1958 -- Wapshot Chronicle

…[I’m] pleased to say that I’ve finished a novel. At least it looks like a novel. It doesn’t look like a short story, anyhow. It’s much heavier and costs more postage.

—John Cheever, in a letter written just after completing The Wapshot Chronicle

The Wapshot Chronicle is a first novel in the sense that Brahm’s First Symphony is a first symphony.

—the novelist and critic Stephen Becker

Cheever was forty-five when received the NBA for his first novel, and he had been publishing his short stories in The New Yorker for over twenty years. His editors at the magazine had been Gus Lobrano and then William Maxwell, the latter cited in Cheever’s letters as being his inspiration for The Wapshot Chronicle and a big help: “The advice he gave me and the advice he didn’t give me was all brilliant….” The Wapshot Scandal, published six years later, was dedicated to “W.M.” — initials only, Cheever explained before the sequel’s publication, as they “represent the lack between what I write for you and what I produced. If it seems better in galleys I’ll add the illiam and the axwell.”

Cheever’s indebtedness to Maxwell may have been a little more — Maxwell was one of the NBA jurists the year The Wapshot Chronicle won — and a little less. One letter from years later has this: “Bill, after forty years, remains indecipherable. I thought I once understood him. It seemed that he was a man who mistook power for love. If you don’t grow and change he baits you; if you do grow and change he baits you cruelly.” Another letter describes Cheever’s phone call to Maxwell after finding one of his stories edited in unacceptable ways: “‘You cut that story,” I yelled, “and I’ll never write another story for you or anybody else. You can get that Godamned sixth-rate Salinger to write your Godamned short stories but don’t expect anything more out of me.”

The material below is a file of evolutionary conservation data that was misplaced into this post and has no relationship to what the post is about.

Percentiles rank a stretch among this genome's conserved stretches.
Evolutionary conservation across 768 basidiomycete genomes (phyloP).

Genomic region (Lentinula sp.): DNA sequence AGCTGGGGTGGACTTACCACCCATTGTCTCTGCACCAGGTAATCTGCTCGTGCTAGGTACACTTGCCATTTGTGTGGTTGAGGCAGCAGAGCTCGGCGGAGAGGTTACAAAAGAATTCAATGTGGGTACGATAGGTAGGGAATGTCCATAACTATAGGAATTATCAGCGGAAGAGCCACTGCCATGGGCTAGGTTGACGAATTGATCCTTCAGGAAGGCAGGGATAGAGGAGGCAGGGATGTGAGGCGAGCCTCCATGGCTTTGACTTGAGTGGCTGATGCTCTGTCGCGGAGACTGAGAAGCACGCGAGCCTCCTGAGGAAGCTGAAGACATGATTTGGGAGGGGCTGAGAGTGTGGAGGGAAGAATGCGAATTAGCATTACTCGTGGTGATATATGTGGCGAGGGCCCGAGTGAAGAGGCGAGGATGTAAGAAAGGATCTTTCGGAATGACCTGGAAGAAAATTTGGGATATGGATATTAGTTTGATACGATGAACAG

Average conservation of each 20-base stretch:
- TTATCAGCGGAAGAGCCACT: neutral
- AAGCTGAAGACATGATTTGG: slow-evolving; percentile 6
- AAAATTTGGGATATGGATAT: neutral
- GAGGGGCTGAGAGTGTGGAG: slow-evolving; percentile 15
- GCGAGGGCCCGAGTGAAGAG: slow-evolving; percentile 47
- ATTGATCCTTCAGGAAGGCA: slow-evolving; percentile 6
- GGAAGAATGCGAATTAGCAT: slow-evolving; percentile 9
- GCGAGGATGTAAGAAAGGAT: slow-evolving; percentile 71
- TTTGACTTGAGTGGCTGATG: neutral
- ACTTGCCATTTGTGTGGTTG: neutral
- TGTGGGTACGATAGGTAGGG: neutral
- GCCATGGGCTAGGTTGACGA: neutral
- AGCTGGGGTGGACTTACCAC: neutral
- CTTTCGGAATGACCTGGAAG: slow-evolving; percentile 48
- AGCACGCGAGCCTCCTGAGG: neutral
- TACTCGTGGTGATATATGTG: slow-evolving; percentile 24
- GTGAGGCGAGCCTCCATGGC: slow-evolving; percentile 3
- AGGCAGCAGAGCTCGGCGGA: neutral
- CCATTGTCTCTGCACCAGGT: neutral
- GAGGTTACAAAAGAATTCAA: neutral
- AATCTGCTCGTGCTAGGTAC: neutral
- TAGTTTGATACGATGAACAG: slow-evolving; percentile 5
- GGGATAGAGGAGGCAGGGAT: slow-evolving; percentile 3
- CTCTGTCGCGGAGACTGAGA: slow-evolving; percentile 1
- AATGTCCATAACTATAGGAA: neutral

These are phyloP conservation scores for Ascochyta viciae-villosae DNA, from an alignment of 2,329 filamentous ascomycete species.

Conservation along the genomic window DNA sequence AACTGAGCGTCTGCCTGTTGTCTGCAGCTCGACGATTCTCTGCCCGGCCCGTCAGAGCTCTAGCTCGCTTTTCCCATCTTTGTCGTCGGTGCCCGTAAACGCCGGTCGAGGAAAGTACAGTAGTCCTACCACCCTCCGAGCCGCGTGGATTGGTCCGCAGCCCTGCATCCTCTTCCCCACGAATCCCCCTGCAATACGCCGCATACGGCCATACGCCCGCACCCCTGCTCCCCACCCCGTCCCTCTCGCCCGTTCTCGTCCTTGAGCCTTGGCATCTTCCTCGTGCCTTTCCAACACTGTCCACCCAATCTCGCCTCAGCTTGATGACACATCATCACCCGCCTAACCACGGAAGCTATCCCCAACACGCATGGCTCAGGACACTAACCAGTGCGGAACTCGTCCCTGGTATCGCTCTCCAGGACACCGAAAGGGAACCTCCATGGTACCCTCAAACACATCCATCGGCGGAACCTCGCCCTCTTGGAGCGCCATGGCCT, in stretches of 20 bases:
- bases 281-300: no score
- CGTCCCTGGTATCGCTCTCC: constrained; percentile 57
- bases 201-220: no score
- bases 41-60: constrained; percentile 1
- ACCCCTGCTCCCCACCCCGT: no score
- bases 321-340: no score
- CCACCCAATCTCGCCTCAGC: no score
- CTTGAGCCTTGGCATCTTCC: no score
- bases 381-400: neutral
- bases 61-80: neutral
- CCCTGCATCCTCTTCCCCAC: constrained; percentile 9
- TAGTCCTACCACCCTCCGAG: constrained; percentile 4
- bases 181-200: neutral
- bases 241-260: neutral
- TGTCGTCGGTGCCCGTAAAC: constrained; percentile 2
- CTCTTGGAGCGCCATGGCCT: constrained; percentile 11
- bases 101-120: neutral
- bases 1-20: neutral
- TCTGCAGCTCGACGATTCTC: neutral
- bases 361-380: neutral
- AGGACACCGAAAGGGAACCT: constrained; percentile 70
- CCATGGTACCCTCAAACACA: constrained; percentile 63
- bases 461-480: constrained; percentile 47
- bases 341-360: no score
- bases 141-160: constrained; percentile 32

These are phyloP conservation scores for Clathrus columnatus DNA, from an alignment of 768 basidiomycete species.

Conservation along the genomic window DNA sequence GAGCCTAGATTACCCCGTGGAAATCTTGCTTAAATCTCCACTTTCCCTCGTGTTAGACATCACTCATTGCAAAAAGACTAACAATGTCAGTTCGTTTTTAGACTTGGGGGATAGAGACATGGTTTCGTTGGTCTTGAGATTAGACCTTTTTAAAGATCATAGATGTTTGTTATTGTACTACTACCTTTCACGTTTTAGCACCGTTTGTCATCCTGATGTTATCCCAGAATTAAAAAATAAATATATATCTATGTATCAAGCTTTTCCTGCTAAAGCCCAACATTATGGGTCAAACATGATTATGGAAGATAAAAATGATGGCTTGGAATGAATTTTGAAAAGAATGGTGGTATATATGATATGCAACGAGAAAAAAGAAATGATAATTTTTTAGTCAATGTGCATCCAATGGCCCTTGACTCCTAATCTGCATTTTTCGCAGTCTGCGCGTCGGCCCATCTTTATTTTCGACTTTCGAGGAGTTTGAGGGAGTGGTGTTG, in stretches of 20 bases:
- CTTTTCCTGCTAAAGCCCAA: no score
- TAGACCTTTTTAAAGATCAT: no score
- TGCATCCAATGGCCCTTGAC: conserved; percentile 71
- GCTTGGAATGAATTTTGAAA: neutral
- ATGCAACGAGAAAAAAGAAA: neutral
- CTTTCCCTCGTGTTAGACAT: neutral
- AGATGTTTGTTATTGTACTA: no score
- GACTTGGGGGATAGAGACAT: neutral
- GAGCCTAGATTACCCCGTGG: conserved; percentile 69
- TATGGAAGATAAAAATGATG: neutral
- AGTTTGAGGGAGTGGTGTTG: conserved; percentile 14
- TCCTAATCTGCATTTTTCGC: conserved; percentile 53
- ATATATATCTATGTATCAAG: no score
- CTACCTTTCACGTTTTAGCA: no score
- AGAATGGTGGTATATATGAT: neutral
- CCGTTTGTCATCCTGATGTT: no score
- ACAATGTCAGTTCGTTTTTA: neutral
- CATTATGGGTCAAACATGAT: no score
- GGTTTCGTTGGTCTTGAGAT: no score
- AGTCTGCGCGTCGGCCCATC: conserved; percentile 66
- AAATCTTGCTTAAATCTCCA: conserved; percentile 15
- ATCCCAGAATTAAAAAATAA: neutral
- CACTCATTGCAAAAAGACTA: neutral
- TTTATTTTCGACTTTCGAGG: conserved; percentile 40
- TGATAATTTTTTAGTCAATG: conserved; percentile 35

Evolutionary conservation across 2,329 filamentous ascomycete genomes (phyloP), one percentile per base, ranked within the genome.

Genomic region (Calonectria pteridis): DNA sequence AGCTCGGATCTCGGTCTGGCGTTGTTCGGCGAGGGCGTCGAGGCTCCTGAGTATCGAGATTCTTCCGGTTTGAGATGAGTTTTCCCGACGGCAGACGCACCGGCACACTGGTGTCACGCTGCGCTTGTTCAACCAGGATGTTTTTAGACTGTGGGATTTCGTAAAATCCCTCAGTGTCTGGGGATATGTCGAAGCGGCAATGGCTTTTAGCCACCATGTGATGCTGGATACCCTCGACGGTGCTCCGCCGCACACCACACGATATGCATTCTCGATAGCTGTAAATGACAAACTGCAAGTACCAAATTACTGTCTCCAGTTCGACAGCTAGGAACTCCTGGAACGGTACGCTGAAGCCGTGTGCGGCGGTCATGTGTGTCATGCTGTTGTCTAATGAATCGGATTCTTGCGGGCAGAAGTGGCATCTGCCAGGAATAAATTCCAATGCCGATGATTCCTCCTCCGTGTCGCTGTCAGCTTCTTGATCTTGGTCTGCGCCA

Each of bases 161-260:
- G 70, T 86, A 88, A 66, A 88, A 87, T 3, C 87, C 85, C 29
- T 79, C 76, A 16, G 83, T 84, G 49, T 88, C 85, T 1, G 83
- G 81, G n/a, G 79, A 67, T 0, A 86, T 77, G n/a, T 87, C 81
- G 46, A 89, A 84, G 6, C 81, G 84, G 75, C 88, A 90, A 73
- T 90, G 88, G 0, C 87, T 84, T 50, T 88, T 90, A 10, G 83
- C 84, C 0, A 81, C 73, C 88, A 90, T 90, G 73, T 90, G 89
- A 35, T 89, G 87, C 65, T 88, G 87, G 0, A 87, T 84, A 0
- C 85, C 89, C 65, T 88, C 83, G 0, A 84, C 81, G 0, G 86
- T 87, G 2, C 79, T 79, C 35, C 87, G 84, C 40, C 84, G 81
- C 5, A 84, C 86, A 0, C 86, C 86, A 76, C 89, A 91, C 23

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When a persuasive pastor arrives in a sleepy farm town, his sage influence has otherworldly results (talking sheep, a mayor who walks on water). But can he pull off the miracle of finding kindly local Liz Denny the love of her life?  Small wonder looms large in this charmer from Andre Alexis.

The Hundred-Year House

When a poetry scholar goes digging through the decrepit estate of his wife's family to uncover a bygone arts colony's strange mysteries, he awakens a tenacious monster: his mother-in-law. A wickedly funny take on aging aristocracies from author Rebecca Makkai (The Borrower).